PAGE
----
Re: asa-digest V1 #1308
Tue, 10 Aug 1999 18:38:58 -0500

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George wrote

"I've noted previously that PC is observationally indistinguishable from TE if
one makes the creative interventions small enough. In fact, one can construct a
of PC in which God does everything directly but acts in a continuous fashion so
it _looks_ as if natural processes are doing everything. I.e., it really comes
down to
a distinction between Barbour's "monarchical" theology of divine action & his
"Neo-Thomist" plus "kenotic" ones. I.e., it is a theological distinction. But
doesn't mean that making the distinction is a waste of time & self-defeating,
for one
approach seems to me much more coherent with God's character as revealed in
Christ than
the other."

Let me note that the previous discussion of nature and supernature
enters into the discussion:

In regards to the terms
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?nature? and ?supernature?,
I believe that it is important to realize that the
appearance of science changed the Western experience
of nature, and thereby changed the meaning of the word.
Prior to science, Greek philosophers differentiated
our experience of nature from our experience of the
divine. ?Nature? was experienced through the senses,
then intuited as patterns and expectations of patterns.
These senses and intuitions were the products of both
our evolved traits and our cultural heritages.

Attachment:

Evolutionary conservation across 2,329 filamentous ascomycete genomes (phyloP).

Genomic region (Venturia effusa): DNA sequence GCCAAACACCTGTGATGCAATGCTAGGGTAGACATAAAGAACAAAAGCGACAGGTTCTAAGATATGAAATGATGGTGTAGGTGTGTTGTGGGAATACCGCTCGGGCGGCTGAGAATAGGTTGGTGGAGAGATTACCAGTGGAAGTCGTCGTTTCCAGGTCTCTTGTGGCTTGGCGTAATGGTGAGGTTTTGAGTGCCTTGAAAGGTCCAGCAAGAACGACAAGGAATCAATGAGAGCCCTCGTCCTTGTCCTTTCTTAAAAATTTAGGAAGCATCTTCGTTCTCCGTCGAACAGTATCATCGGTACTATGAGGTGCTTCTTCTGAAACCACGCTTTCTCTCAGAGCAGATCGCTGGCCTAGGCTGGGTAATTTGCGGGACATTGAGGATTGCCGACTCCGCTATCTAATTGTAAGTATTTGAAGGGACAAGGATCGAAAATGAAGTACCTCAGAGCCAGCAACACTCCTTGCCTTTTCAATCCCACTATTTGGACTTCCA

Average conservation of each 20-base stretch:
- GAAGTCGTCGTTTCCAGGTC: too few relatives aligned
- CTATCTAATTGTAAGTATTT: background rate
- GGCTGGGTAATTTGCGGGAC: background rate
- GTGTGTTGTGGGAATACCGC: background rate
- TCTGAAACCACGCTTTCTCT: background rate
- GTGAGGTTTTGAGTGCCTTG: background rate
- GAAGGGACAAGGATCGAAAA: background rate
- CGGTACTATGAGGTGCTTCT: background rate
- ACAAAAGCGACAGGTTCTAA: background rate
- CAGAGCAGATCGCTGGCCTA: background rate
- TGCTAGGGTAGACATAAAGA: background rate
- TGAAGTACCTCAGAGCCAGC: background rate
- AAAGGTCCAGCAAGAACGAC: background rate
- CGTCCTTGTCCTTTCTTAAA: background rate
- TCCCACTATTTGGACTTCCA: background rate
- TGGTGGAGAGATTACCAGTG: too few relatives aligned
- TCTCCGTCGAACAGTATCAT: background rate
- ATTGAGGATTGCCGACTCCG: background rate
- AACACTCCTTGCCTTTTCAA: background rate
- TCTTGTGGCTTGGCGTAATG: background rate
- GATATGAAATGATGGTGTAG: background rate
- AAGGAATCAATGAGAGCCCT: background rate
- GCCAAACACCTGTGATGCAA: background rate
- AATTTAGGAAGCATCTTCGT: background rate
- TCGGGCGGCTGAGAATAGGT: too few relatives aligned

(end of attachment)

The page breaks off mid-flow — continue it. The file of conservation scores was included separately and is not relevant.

With the advent of science, the old experience of
?nature? has been confronted with an analytical
and synthetic method (methodological naturalism)
very different from human intuition and pattern
recognition. In fact, Lewis Wolpert, in The
Unnatural Nature of Science, asserted that ?scientific?
claims that make common sense are probably not scientific.
Notably, common sense has been regarded as ?natural thought?
since the time of the Greeks.

Then what does the word ?nature? mean in light of the
counterintuitive discoveries of science?

I think that Christian apologetics are
stumbling toward views of ?nature? that disentangles
the old conflation of 'science' and 'common sense'.

Consider this argument. Our scientific experience of
?nature? informs us that unmeasurable divine acts may
take place whenever a specific antientropic (structure
building) or stochastic event occurs on any level of
observation, from nuclide synthesis to stellar evolution.
We can never rule out divine action during these events
because we do not have enough information to completely
determine the initial state of any system.

This example shows that methodological naturalism
does not necessarily imply philosophical naturalism
when ?nature? is experienced as science.

It also shows the paradoxical character of 'common
sense' within our new experience of 'nature'.